That dis-inflationary pressures have been observed in the Eurozone over the past year is nothing new. They have been so common elsewhere in the world (for example Japan or the US) that news of higher inflation are now being heralded as the dawn of a new, happier era (even though some are more exaggerated than other). Even though deflation has expanded to other measures of prices, the main focus is that we are moving towards higher inflation, with deflation no longer being an issue of concern; at least that's what the ECB is saying.
Trouble is, almost no-one sees it the same way. Tim Hartford, for example, notes that the persistence of low inflation may mean trouble for borrowers, leading to more bankruptcy risk and, God forbid, more non-performing loans to banks. In addition, what I fear most is that low inflation, just like high one, can be embedded in expectations and remain for much longer than we would normally expect, with all the known consequences. This is not just a doomsday scenario; expectations matter much more than we most of the time think when it comes to policy.
A simple example of how much expectations matter is what is usually referred to as reflexivity, a theory that simply put, means that we are in fact creating a part of the world we are trying to forecast; a very similar notion to what has been known as the Lucas Critique in economics. As the world of economics is not governed by the hard rules of physics, what people believe about the future will in fact affect it. In addition, the only way they can make an educated guess on the future is by viewing current events and basing their judgement on experience, meaning that in a way, the future affects the past as well (to be more precise, expectations about the future affect what we do now).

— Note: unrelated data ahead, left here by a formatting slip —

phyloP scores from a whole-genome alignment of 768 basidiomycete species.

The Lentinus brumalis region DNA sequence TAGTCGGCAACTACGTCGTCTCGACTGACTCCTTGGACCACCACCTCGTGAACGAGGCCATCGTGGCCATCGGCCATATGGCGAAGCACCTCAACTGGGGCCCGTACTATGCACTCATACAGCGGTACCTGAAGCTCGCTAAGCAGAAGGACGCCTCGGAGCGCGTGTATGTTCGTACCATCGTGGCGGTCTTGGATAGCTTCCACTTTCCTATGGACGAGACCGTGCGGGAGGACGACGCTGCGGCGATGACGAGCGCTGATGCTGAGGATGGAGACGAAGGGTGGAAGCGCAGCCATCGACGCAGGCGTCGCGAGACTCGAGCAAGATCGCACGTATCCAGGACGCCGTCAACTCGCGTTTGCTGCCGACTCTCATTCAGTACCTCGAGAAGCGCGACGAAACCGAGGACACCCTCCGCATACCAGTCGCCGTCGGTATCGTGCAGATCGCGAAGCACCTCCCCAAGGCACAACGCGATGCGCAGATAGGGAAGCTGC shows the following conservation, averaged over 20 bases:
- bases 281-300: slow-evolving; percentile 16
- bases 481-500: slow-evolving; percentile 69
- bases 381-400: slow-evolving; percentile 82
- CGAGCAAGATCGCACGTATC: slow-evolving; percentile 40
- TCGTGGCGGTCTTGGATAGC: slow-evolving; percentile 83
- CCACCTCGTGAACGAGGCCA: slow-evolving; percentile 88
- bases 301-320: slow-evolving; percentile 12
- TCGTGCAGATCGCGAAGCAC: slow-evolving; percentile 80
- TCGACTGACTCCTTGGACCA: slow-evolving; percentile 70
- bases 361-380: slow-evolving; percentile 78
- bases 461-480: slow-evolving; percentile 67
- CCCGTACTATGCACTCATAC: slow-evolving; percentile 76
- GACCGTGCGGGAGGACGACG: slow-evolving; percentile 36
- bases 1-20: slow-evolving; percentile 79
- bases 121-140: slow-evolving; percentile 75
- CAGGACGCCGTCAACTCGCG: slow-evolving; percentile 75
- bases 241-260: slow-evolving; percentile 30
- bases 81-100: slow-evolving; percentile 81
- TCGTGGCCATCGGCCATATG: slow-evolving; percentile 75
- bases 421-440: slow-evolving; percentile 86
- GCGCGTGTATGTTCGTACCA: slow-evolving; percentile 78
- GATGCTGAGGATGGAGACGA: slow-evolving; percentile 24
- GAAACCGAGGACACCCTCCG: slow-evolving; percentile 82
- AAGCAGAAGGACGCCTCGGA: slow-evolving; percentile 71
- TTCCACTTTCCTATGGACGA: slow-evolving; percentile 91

This is what has been going on at the moment: people see low inflation and have every right to expect low inflation since no measures have been taken against it (the rate cut in late 2013 was really nothing special). It can be seen in the consumer expectations:
Italy's Consumer Confidence Sales (Feb) M/M 97.5 vs. Exp. 98.5 (Prev. 98.0)
— Fabrizio Goria (@FGoria) February 25, 2014
This is led by something more than just expectations about the inflation rate. Peter Praet, (aka Captain Obvious) noted "Weak demand and high unemployment could also be playing a role". You don't say! This is exactly how inflation falls: lower supply of loans from banks means lower demand (for the monetarists out there this means reduced money velocity ); adding high unemployment to that equation means even lower demand. This is not a matter of what affects what; it's a matter of everything affecting everything as, whether policymakers like it or not, people are the economy. It is only if we can convince them that are going to get better that they will.
Here is where the ECB is wrong: people, even subconsciously, trust what you do and not what you claim. As Lech Walesa once said "The supply of words in the world market is plentiful but the demand is falling". Saying we are not in danger from deflation or dis-inflation does not change anything, unless you get people to believe it. And if they are rational (and on average they are as they can see what goes on in the real world), then they won't buy it that easily.